Twilio’s Programmable Wireless: An IoT service powered by T-Mobile
A few days ago, Twilio officially launched its Programmable Wireless service, a SIM based Internet of Things (IoT) offering powered by the wireless network of T-Mobile. Programmable Wireless is being positioned as a tool that developers can take full advantage of especially if they want to create services built around the concept of IoT.
As pointed out by Chetan Chaudhary, the general manager of IoT at Twilio, much has been said about the potential of IoT to empower not only end users but also business owners in the near future. However, IoT has been mostly inaccessible by today’s developers mainly because of a lack in connectivity service providers that can offer IoT tools designed specifically for developers.
That should start to change with the deployment of the Programmable Wireless offering. Because the service is housed in Twilio’s own platform, it should make it easier for millions of developers to gain access to the SIM based offering. What makes Twilio’s platform for developers so quick to use is that it basically supplies a single application program interface (API) that both wireless developers and app creators can utilize in order to send messages and make phone calls around the world. As of this writing, over a couple of million developers have already made full use of the Twilio platform in order to gain access to worldwide mobile operators’ voice call, text messaging, chat communications, and video services. Not many people may realize this, but some of the most popular brands have used the platform, including Airbnb, eBay, and Netflix, just to name a few.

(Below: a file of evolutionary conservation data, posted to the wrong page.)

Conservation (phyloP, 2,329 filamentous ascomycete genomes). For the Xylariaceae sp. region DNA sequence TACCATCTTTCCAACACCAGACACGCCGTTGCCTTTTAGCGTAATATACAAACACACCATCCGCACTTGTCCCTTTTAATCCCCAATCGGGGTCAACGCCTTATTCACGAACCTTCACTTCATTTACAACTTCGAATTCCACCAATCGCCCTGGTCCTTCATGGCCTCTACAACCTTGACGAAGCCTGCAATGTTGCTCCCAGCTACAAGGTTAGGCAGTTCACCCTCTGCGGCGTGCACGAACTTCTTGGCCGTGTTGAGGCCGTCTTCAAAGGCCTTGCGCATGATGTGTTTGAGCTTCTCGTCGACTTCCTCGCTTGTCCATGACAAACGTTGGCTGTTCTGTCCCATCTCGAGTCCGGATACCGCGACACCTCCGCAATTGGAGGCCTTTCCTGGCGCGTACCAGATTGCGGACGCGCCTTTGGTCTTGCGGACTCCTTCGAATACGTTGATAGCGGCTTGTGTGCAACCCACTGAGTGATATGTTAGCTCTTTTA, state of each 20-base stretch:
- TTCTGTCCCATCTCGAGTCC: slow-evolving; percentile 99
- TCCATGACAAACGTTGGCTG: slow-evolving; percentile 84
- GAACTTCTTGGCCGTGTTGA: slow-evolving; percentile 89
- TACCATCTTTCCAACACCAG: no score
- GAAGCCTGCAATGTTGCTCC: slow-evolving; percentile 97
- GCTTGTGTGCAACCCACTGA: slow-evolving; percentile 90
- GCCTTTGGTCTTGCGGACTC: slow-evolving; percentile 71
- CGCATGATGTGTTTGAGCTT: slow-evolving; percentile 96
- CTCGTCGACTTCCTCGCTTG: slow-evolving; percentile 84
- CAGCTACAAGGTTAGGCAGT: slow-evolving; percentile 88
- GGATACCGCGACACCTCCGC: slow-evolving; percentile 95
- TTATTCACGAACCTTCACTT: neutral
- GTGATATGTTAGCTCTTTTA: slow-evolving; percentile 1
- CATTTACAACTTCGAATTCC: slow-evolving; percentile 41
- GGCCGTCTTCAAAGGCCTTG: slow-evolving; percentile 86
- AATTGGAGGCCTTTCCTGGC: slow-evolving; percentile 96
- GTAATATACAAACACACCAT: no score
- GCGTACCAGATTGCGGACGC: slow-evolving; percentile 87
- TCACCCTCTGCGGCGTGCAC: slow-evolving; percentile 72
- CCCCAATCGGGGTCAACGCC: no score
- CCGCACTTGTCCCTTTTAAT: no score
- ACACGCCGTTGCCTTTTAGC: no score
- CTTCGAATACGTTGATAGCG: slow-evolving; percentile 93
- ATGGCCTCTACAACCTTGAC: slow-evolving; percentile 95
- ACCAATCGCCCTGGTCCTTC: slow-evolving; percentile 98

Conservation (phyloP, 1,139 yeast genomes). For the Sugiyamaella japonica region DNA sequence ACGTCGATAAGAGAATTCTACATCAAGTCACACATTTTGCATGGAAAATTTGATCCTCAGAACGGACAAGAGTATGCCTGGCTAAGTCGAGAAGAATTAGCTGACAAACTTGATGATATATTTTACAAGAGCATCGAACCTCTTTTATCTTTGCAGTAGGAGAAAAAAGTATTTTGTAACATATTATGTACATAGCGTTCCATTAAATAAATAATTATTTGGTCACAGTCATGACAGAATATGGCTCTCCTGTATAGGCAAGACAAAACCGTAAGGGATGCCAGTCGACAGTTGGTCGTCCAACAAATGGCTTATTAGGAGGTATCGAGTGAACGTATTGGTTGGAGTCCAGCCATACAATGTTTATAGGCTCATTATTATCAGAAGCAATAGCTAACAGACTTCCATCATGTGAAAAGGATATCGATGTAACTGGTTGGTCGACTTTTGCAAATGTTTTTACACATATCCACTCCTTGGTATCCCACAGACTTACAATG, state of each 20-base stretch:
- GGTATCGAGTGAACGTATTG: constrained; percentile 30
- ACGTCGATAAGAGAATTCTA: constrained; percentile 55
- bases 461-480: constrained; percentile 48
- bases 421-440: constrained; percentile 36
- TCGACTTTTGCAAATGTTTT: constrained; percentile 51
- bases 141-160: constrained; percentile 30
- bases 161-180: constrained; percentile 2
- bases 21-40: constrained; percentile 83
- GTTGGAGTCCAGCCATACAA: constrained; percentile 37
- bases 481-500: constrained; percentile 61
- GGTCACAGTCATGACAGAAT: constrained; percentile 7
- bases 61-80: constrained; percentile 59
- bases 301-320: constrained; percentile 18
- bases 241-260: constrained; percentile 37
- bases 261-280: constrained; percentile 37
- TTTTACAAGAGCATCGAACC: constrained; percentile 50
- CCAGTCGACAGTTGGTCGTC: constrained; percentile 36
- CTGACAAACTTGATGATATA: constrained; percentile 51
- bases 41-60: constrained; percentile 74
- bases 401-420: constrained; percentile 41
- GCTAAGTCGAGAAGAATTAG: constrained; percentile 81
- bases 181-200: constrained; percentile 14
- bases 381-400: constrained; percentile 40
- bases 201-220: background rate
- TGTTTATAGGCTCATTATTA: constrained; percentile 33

It was almost two years ago when Twilio first confirmed the existence of the Programmable Wireless offering. During that time, the company also took the opportunity to announce to the rest of the world that it will be joining forces with the third biggest wireless carrier in the United States -- T-Mobile.
This collaboration should not be that surprising, given T-Mobile’s willingness to explore new territory, and in this case, a chance to push the envelope with regards to making the concept of the Internet of Things a reality among consumers and enterprise owners (preferably those that avail of T-Mobile’s range of wireless services). Early this year, the Uncarrier had launched what it claimed is the first ever narrowband IoT (NB-IoT) service plan in the United States. With this plan, users can enjoy access to the mobile operator’s NB-IoT service for just six bucks every year, for up to 12 megabytes per connected handset.